So there was an opportunity among sub-prime borrowers and there has to be someone who could take the money from investors and give it to the borrowers. Who could do this better than the banks? Banks gave money to sub-prime borrowers and then they bundle the loans to a package and sold securities whose value was linked to the performance of the package of mortgage loans. Investors bought these securities and thus indirectly provided the money required for sub-prime lending. These derivative instruments are called Collateralized Debt Obligations (CDOs), which is one form of Asset Backed Securities. Thus, banks did away with the role of playing a financial intermediary. The total volume of CDOs in the US market is around $900 billion and only 17% of the CDOs were created out of sub-prime mortgages. Hedge Funds hold majority of these sub-prime related securities due to the inherent nature of their business making them extremely vulnerable to sub-prime related issues. So everything was set and now let’s find out what triggered the crisis.
Quite obviously the sub-prime crisis occurred when the sub-prime borrowers defaulted in their mortgage loans, which affected the returns of CDOs. The main reason was the inability of sub-prime borrowers to pay back the money. Another catalyst was the rising segment of credits like Home Equity Loans through which the borrowers could take a second credit on the same mortgage. These added to their inability to payback the money. As a result, some defaulted. Some started force selling their houses due to which property prices came down, which made it more difficult for other sub-prime borrowers to refinance their mortgages into loans with lower rates. The result, more and more defaults!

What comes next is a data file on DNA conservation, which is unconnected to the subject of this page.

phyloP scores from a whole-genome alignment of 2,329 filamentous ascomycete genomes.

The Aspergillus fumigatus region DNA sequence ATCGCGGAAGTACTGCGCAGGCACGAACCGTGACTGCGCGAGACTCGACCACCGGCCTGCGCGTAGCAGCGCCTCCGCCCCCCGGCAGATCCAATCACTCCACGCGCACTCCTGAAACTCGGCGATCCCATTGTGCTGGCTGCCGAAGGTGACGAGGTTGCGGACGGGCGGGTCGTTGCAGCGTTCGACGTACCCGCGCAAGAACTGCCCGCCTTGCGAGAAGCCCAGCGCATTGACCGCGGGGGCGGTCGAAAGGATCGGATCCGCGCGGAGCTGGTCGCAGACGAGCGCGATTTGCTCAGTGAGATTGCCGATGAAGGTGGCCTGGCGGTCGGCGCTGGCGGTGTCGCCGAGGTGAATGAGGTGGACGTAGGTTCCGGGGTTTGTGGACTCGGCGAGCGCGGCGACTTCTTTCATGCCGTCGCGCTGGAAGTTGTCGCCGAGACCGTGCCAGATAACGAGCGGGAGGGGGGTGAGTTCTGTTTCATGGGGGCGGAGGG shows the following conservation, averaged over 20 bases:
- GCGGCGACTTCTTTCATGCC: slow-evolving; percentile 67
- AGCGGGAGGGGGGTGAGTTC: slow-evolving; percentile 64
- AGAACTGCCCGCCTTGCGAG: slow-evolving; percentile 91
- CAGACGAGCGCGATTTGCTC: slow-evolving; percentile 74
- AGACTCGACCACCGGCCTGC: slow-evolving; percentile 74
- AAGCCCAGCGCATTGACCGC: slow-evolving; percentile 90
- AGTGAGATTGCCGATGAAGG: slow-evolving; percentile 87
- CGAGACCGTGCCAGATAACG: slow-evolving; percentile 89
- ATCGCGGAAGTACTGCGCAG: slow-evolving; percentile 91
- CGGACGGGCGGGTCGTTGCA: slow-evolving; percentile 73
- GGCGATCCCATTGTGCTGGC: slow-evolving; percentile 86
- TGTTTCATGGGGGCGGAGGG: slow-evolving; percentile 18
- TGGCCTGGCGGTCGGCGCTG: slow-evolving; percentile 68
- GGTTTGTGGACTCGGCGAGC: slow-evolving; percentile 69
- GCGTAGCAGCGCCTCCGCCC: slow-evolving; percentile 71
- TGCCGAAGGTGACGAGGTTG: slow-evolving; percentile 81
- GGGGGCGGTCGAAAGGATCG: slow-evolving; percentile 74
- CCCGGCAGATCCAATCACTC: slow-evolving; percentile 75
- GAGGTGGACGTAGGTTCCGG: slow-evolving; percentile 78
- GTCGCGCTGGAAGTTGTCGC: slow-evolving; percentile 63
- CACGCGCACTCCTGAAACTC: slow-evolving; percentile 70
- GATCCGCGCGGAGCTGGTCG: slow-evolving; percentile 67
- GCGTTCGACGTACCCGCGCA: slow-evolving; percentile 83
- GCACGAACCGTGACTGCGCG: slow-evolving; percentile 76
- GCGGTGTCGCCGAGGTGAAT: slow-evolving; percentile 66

Now at the securities side, the highly leveraged hedge funds, found themselves in distress due to the rising defaults by sub-prime borrowers. Investors who had put their money in these funds wanted their money back which forced these funds to liquidate their assets. And thus started a vicious spiral of forced selling of sub-prime securities! This reduced the price of these securities in the market and thus the crisis grew new bounds. Since hedge funds are highly leveraged, a small decrease in their asset values is enough to make them bankrupt. As a result several funds filed for bankruptcy. Thus the sub-prime crisis showed its red face!
Effect on global and Indian economies
Few companies in the US filed for bankruptcy which led to the loss of thousands of jobs. People who invested through hedge funds lost their money. UK and Japanese economies were affected a lot as there were a lot of money from investors belonging to these geographies that had been put into sub-prime securities through the hedge funds.
In other economies, hedge funds faced selling pressure to meet margin calls which led to the fall of various non-US stock indices, Sensex, Nifty being few of them!
Though not severe, Indian economy got affected by this in the following ways. A reduction in the investments in Indian securities/major selling of Indian stocks by foreign investors (foreign funds having CDOs created out of sub-prime loans and had selling pressure) and a subsequent melt down of Indian stock markets, IT companies losing few of their clients belonging to US mortgage industry & Hedge Funds due to cost cutting or bankruptcy are some of these.
Analysts say that the US sub-prime crisis is not over yet. Let’s see what more this disaster has in its store in the days to come. In the hindsight, one might think, had the banks been not greedy enough to put their money in riskier sub-prime borrowers and made securities out of it!
– Lessons from the sub-prime crisis